RHC 2013;4(2)117-126.html

Reviews in Health Care 2013; 4(2): 117-126

Gynecology

Narrative review

Laparoscopic approach to hysterectomy

Hakan Nazik 1

1 M.D., Adana Numune Education and Research Hospital, Department of Obstetrics and Gynecology, Adana, Turkey

Abstract

Modern laparoscopic surgery is widely used throughout the world as it offers greater advantages than open procedures. The laparoscopic approach to hysterectomy has evolved over the last 20 years. Hysterectomies are performed abdominally, vaginally, laparoscopically or, more recently, with robotic assistance. Indications for a total laparoscopic hysterectomy are similar to those for total abdominal hysterectomy, and most commonly include uterine leiomyomata, pelvic organ prolapse, and abnormal uterine bleeding. When hysterectomy is going to be performed, the surgeon should decide which method is safer and more cost-effective. This paper aims to make a review of the indications, techniques and advantages of laparoscopic hysterectomy as well as the criteria to be used for appropriate patient selection.

Keywords

Laparoscopic hysterectomy, Indications, Technique, Complication

Corresponding author

Hakan Nazik, M.D.

drhakannazik@gmail.com

Disclosure

The author declare no competing financial interests

Introduction

  • Diagnostic laparoscopy with vaginal hysterectomy (VH)
  • Laparoscopic vault suspension after vaginal hysterectomy
  • Laparoscopic assisted vaginal hysterectomy (LAVH)
  • Laparoscopic hysterectomy (LH)
  • Total laparoscopic hysterectomy (TLH)
  • Laparoscopic supracervical hysterectomy (LSH) or Classic abdominal SEMM hysterectomy (CASH), where SEMM stands for Serrated Edge Macro Morcellator
  • Laparoscopic hysterectomy with lymphadenectomy (LHL)
  • Laparoscopic hysterectomy with lymphadenectomy and omentectomy (LHL+0)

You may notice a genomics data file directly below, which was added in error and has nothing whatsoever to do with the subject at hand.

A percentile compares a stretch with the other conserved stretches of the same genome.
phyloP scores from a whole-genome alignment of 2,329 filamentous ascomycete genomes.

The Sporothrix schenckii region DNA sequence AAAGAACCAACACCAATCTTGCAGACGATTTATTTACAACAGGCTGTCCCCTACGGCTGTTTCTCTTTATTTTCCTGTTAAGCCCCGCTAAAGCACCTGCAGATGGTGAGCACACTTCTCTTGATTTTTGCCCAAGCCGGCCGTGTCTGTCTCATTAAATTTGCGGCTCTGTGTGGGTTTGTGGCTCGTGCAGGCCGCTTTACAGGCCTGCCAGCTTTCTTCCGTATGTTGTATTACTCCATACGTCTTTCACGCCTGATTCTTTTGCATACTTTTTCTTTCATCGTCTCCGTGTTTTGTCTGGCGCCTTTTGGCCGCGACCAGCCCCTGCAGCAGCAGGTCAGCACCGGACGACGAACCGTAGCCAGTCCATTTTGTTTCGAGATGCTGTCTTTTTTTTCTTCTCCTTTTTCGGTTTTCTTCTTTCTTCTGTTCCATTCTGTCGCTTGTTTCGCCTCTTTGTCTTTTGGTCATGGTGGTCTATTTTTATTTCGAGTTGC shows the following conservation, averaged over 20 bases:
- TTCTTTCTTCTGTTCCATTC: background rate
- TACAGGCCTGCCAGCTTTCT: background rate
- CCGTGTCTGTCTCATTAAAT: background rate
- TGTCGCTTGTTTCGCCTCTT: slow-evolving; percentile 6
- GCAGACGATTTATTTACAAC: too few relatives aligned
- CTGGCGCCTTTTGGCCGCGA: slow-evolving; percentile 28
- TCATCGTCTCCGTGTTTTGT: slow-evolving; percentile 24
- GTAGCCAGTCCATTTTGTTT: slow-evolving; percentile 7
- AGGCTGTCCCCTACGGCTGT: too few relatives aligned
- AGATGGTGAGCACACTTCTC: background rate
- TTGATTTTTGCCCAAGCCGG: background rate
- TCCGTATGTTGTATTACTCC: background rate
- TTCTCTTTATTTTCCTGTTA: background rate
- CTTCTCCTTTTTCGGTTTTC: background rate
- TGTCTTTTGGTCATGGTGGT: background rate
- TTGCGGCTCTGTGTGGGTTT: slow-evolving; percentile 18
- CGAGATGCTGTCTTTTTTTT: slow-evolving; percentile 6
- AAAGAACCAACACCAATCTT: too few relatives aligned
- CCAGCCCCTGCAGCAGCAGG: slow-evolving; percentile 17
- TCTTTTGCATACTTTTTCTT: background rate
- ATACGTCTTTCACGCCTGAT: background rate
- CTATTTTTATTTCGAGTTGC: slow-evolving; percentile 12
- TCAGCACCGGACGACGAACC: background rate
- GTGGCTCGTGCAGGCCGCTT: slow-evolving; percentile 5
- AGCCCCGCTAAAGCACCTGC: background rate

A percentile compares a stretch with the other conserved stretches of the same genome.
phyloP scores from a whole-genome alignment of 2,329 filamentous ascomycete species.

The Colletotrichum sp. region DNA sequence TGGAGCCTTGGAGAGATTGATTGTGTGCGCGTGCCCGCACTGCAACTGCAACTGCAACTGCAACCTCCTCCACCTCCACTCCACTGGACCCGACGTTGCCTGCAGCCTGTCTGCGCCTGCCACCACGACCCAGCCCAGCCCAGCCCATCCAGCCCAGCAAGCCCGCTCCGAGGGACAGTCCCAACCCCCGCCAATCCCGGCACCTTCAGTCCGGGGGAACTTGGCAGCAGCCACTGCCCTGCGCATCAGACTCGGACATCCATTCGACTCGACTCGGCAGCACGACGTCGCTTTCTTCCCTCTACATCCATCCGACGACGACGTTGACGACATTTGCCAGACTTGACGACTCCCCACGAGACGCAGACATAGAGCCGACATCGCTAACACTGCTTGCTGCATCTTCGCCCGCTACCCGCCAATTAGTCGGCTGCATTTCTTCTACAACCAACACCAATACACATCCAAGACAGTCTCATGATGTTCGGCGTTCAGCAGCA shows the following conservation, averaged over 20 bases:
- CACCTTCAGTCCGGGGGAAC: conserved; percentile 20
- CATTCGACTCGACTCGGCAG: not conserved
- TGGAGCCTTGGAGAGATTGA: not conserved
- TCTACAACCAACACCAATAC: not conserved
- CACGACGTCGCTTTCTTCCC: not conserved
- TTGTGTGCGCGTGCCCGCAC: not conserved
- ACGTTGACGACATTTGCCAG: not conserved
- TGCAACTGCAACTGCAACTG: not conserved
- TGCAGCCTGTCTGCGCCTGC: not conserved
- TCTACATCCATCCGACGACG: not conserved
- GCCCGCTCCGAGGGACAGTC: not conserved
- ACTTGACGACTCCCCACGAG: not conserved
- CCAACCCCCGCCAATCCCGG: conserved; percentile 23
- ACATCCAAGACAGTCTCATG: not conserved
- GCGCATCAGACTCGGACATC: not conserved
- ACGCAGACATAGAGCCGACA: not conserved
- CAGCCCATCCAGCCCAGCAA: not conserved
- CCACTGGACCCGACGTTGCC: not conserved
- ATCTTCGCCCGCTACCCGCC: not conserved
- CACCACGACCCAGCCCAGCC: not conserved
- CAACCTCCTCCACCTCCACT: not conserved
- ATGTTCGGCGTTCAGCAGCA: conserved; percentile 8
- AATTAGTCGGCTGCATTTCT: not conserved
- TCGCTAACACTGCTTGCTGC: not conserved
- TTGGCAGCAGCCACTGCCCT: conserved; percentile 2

• Radical laparoscopic hysterectomy (RLH), which is usually the combination of a laparoscopic lymphadenectomy combined with a radical Shauta’s vaginal hysterectomy

Table 1. Classification of laparoscopic hysterectomy. Modified from [5]

Modern laparoscopic surgery is widely used throughout the world as it offers greater advantages than open procedures. In the United States, hysterectomy is the most common surgical procedure performed after pregnancy-related surgical procedures, of which over 90% were performed for benign conditions [1]. The laparoscopic approach to hysterectomy has evolved over the last 20 years [2,3]. Hysterectomies are performed abdominally, vaginally, laparoscopically or, more recently, with robotic assistance. Total laparoscopic hysterectomy (TLH) is defined by the laparoscopic ligation of the ovarian arteries and veins with the removal of the uterus vaginally or abdominally, along with laparoscopic closure of the vaginal cuff. If laparoscopy is only used for visualizing the pelvis, freeing adhesions, dividing ligaments, or developing spaces, then the procedure is termed a laparoscopic assisted vaginal hysterectomy (LAVH). A common classification system is shown in the Table I [4].